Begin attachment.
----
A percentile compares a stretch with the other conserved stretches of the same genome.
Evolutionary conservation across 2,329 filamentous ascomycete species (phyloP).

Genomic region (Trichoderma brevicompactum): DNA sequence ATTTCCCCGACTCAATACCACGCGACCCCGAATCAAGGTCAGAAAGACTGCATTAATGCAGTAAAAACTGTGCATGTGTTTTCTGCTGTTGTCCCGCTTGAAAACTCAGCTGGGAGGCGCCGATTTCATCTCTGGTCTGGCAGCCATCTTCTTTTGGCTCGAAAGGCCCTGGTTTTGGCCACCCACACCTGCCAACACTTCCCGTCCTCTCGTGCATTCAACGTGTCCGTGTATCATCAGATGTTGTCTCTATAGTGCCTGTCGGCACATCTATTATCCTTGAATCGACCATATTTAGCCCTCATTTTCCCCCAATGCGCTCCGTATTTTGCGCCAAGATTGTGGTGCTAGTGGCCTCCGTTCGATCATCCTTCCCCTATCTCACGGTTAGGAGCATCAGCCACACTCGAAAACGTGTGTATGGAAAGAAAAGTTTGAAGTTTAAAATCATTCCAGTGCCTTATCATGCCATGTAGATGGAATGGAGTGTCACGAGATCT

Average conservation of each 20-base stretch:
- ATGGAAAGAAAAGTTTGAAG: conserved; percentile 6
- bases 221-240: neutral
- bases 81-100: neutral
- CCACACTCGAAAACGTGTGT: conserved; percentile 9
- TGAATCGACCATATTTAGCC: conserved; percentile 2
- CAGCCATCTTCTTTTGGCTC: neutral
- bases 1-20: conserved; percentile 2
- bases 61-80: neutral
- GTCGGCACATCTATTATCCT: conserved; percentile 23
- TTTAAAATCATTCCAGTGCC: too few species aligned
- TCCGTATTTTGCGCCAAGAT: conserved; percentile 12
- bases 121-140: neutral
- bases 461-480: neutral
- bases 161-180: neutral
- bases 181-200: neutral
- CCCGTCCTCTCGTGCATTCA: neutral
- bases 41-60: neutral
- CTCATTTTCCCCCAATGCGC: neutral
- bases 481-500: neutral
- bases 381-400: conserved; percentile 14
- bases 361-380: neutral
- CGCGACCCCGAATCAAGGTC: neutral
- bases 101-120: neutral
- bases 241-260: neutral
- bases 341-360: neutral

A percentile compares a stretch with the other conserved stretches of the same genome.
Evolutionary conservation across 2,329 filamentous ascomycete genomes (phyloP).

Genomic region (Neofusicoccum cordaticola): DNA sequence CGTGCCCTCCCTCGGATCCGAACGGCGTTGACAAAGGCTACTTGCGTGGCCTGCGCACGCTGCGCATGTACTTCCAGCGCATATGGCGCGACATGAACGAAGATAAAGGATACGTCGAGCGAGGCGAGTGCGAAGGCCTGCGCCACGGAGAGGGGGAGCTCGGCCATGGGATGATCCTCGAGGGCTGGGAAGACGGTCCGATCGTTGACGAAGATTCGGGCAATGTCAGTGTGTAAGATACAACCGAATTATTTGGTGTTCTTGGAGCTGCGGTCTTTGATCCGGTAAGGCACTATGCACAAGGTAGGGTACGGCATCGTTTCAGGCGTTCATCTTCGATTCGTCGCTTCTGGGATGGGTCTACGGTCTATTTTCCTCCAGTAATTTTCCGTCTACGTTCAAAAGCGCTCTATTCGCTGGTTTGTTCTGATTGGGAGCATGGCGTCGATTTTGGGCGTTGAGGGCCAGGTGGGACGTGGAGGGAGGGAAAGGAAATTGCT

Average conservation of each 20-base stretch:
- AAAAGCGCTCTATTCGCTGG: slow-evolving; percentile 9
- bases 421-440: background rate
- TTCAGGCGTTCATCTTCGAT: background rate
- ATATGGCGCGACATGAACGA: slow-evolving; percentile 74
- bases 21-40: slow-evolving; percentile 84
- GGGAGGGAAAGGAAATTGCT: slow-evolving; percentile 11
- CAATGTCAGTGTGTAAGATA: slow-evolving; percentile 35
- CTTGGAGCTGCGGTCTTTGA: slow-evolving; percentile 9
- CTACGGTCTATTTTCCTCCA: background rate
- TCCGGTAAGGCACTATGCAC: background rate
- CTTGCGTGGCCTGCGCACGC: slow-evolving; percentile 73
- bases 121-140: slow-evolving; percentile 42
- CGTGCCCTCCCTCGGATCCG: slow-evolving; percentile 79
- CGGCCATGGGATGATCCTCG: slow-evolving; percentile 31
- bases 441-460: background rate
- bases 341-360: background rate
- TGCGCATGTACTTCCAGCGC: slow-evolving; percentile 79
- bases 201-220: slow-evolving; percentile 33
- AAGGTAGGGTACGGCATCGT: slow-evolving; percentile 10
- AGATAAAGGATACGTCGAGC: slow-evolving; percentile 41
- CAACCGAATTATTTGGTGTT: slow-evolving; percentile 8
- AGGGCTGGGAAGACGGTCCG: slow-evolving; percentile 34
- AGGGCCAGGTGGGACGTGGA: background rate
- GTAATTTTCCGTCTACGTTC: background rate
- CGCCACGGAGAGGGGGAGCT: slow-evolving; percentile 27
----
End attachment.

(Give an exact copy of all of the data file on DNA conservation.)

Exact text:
A percentile compares a stretch with the other conserved stretches of the same genome.
Evolutionary conservation across 2,329 filamentous ascomycete species (phyloP).

Genomic region (Trichoderma brevicompactum): DNA sequence ATTTCCCCGACTCAATACCACGCGACCCCGAATCAAGGTCAGAAAGACTGCATTAATGCAGTAAAAACTGTGCATGTGTTTTCTGCTGTTGTCCCGCTTGAAAACTCAGCTGGGAGGCGCCGATTTCATCTCTGGTCTGGCAGCCATCTTCTTTTGGCTCGAAAGGCCCTGGTTTTGGCCACCCACACCTGCCAACACTTCCCGTCCTCTCGTGCATTCAACGTGTCCGTGTATCATCAGATGTTGTCTCTATAGTGCCTGTCGGCACATCTATTATCCTTGAATCGACCATATTTAGCCCTCATTTTCCCCCAATGCGCTCCGTATTTTGCGCCAAGATTGTGGTGCTAGTGGCCTCCGTTCGATCATCCTTCCCCTATCTCACGGTTAGGAGCATCAGCCACACTCGAAAACGTGTGTATGGAAAGAAAAGTTTGAAGTTTAAAATCATTCCAGTGCCTTATCATGCCATGTAGATGGAATGGAGTGTCACGAGATCT

Average conservation of each 20-base stretch:
- ATGGAAAGAAAAGTTTGAAG: conserved; percentile 6
- bases 221-240: neutral
- bases 81-100: neutral
- CCACACTCGAAAACGTGTGT: conserved; percentile 9
- TGAATCGACCATATTTAGCC: conserved; percentile 2
- CAGCCATCTTCTTTTGGCTC: neutral
- bases 1-20: conserved; percentile 2
- bases 61-80: neutral
- GTCGGCACATCTATTATCCT: conserved; percentile 23
- TTTAAAATCATTCCAGTGCC: too few species aligned
- TCCGTATTTTGCGCCAAGAT: conserved; percentile 12
- bases 121-140: neutral
- bases 461-480: neutral
- bases 161-180: neutral
- bases 181-200: neutral
- CCCGTCCTCTCGTGCATTCA: neutral
- bases 41-60: neutral
- CTCATTTTCCCCCAATGCGC: neutral
- bases 481-500: neutral
- bases 381-400: conserved; percentile 14
- bases 361-380: neutral
- CGCGACCCCGAATCAAGGTC: neutral
- bases 101-120: neutral
- bases 241-260: neutral
- bases 341-360: neutral

A percentile compares a stretch with the other conserved stretches of the same genome.
Evolutionary conservation across 2,329 filamentous ascomycete genomes (phyloP).

Genomic region (Neofusicoccum cordaticola): DNA sequence CGTGCCCTCCCTCGGATCCGAACGGCGTTGACAAAGGCTACTTGCGTGGCCTGCGCACGCTGCGCATGTACTTCCAGCGCATATGGCGCGACATGAACGAAGATAAAGGATACGTCGAGCGAGGCGAGTGCGAAGGCCTGCGCCACGGAGAGGGGGAGCTCGGCCATGGGATGATCCTCGAGGGCTGGGAAGACGGTCCGATCGTTGACGAAGATTCGGGCAATGTCAGTGTGTAAGATACAACCGAATTATTTGGTGTTCTTGGAGCTGCGGTCTTTGATCCGGTAAGGCACTATGCACAAGGTAGGGTACGGCATCGTTTCAGGCGTTCATCTTCGATTCGTCGCTTCTGGGATGGGTCTACGGTCTATTTTCCTCCAGTAATTTTCCGTCTACGTTCAAAAGCGCTCTATTCGCTGGTTTGTTCTGATTGGGAGCATGGCGTCGATTTTGGGCGTTGAGGGCCAGGTGGGACGTGGAGGGAGGGAAAGGAAATTGCT

Average conservation of each 20-base stretch:
- AAAAGCGCTCTATTCGCTGG: slow-evolving; percentile 9
- bases 421-440: background rate
- TTCAGGCGTTCATCTTCGAT: background rate
- ATATGGCGCGACATGAACGA: slow-evolving; percentile 74
- bases 21-40: slow-evolving; percentile 84
- GGGAGGGAAAGGAAATTGCT: slow-evolving; percentile 11
- CAATGTCAGTGTGTAAGATA: slow-evolving; percentile 35
- CTTGGAGCTGCGGTCTTTGA: slow-evolving; percentile 9
- CTACGGTCTATTTTCCTCCA: background rate
- TCCGGTAAGGCACTATGCAC: background rate
- CTTGCGTGGCCTGCGCACGC: slow-evolving; percentile 73
- bases 121-140: slow-evolving; percentile 42
- CGTGCCCTCCCTCGGATCCG: slow-evolving; percentile 79
- CGGCCATGGGATGATCCTCG: slow-evolving; percentile 31
- bases 441-460: background rate
- bases 341-360: background rate
- TGCGCATGTACTTCCAGCGC: slow-evolving; percentile 79
- bases 201-220: slow-evolving; percentile 33
- AAGGTAGGGTACGGCATCGT: slow-evolving; percentile 10
- AGATAAAGGATACGTCGAGC: slow-evolving; percentile 41
- CAACCGAATTATTTGGTGTT: slow-evolving; percentile 8
- AGGGCTGGGAAGACGGTCCG: slow-evolving; percentile 34
- AGGGCCAGGTGGGACGTGGA: background rate
- GTAATTTTCCGTCTACGTTC: background rate
- CGCCACGGAGAGGGGGAGCT: slow-evolving; percentile 27